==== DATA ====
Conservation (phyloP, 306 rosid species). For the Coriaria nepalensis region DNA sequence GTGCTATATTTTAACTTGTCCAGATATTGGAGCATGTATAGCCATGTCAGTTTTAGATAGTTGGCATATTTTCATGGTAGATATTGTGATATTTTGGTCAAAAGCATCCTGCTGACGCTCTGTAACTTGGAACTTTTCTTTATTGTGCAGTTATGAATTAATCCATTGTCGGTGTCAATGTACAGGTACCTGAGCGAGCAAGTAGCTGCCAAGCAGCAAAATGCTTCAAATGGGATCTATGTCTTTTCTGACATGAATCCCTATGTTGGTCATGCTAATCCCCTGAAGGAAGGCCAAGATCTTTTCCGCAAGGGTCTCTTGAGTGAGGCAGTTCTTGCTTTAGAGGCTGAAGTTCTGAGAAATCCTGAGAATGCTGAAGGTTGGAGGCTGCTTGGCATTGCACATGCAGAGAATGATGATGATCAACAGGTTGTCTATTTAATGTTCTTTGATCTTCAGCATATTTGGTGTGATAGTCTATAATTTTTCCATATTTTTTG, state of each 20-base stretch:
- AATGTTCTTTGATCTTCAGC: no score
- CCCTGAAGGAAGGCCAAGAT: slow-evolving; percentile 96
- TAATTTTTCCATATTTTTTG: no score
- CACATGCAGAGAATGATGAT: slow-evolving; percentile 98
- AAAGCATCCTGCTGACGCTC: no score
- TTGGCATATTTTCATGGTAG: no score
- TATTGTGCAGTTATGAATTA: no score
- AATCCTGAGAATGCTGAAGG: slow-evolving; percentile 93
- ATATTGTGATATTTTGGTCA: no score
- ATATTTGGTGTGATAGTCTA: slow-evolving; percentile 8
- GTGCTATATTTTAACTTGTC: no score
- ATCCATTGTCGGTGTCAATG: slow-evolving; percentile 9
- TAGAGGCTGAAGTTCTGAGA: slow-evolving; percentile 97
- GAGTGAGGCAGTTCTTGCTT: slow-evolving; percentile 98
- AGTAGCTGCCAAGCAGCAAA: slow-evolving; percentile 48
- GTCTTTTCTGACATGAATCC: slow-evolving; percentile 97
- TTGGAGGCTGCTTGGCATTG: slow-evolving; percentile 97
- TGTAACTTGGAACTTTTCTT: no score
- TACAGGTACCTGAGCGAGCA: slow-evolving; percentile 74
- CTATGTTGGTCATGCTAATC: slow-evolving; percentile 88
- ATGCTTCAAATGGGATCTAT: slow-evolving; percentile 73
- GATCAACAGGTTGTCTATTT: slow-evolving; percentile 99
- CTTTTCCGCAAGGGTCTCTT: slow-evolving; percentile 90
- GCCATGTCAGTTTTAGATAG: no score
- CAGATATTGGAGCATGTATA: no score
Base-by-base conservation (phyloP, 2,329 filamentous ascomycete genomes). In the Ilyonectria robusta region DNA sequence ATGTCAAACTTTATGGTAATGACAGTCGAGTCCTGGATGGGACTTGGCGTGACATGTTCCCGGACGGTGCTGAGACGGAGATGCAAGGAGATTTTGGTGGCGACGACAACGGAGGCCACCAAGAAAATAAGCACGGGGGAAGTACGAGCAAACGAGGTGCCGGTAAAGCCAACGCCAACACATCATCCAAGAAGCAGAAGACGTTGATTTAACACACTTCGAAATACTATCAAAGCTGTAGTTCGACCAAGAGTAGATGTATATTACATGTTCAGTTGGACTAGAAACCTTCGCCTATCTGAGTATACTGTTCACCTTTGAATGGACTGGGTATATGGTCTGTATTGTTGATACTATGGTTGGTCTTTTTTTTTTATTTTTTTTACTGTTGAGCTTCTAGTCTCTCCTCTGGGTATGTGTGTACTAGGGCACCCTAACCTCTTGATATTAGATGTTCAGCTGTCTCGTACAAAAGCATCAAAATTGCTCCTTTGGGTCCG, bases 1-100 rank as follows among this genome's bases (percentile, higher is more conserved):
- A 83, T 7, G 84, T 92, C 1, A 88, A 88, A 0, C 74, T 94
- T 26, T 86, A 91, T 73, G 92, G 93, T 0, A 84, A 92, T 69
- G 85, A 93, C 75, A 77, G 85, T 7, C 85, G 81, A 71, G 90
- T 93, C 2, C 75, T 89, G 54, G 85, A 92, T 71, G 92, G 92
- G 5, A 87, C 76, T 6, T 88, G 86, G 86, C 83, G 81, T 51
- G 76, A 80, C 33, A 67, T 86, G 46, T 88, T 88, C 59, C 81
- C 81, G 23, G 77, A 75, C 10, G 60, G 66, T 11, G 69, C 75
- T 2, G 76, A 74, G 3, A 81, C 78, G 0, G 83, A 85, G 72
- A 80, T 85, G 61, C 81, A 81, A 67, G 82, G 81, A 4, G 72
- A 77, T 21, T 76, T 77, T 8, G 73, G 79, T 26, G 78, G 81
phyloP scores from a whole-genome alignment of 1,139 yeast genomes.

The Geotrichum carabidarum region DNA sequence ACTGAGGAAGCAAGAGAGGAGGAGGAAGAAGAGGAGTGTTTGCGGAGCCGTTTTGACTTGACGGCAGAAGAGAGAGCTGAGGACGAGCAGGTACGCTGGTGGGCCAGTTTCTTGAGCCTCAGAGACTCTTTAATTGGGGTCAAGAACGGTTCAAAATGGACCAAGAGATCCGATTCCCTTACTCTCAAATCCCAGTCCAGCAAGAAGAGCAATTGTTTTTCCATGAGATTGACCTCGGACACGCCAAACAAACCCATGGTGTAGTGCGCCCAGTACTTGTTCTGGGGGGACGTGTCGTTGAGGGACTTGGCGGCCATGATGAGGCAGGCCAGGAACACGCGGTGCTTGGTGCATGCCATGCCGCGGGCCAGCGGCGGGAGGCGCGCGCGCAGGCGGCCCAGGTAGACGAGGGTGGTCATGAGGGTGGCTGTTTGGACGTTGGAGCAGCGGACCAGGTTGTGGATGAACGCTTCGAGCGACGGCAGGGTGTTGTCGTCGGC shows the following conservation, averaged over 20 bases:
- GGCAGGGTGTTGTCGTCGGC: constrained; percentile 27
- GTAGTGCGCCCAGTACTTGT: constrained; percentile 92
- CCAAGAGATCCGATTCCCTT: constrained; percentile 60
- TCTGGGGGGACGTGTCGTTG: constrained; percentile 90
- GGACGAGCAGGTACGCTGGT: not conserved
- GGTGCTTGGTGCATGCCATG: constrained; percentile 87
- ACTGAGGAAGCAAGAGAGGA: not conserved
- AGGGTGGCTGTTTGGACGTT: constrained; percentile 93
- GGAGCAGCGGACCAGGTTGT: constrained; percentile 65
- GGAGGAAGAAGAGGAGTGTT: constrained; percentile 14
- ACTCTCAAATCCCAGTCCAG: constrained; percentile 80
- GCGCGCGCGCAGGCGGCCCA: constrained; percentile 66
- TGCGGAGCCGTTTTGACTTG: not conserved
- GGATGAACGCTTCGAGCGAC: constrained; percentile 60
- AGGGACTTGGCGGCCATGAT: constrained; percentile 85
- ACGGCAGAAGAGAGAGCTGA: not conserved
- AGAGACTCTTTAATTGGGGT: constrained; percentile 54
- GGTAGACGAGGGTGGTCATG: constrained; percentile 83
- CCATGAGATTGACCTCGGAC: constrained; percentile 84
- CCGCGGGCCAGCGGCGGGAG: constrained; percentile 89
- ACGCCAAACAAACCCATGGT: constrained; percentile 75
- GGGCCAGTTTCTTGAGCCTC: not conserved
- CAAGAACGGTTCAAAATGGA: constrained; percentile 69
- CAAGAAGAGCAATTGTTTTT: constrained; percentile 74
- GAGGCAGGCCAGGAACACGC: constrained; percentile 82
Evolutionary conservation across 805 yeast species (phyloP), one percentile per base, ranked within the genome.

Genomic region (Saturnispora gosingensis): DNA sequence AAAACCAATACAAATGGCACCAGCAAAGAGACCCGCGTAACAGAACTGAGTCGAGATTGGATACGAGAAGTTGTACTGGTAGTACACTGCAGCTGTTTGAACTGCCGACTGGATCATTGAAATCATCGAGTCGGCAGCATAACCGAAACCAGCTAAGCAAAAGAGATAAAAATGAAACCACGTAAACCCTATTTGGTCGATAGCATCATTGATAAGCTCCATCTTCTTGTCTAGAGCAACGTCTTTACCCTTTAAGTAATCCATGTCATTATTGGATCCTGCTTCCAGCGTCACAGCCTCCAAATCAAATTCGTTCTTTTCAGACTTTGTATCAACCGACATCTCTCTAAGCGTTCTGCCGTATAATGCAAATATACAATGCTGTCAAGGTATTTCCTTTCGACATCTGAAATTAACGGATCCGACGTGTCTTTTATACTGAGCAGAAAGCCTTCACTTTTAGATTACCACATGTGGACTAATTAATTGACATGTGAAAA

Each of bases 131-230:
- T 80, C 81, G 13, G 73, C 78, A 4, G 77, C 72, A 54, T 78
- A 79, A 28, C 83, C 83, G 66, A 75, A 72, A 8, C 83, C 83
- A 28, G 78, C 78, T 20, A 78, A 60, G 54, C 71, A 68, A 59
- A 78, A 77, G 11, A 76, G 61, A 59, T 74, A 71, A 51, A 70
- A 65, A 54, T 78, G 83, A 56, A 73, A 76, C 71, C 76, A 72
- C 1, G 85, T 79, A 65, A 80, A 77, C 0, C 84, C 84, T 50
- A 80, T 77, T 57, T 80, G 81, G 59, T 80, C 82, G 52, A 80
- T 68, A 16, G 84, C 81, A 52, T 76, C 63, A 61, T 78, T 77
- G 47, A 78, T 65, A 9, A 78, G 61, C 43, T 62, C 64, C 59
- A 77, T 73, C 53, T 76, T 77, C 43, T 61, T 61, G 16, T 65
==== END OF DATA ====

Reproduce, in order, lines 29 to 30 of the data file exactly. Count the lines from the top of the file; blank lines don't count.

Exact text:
- T 26, T 86, A 91, T 73, G 92, G 93, T 0, A 84, A 92, T 69
- G 85, A 93, C 75, A 77, G 85, T 7, C 85, G 81, A 71, G 90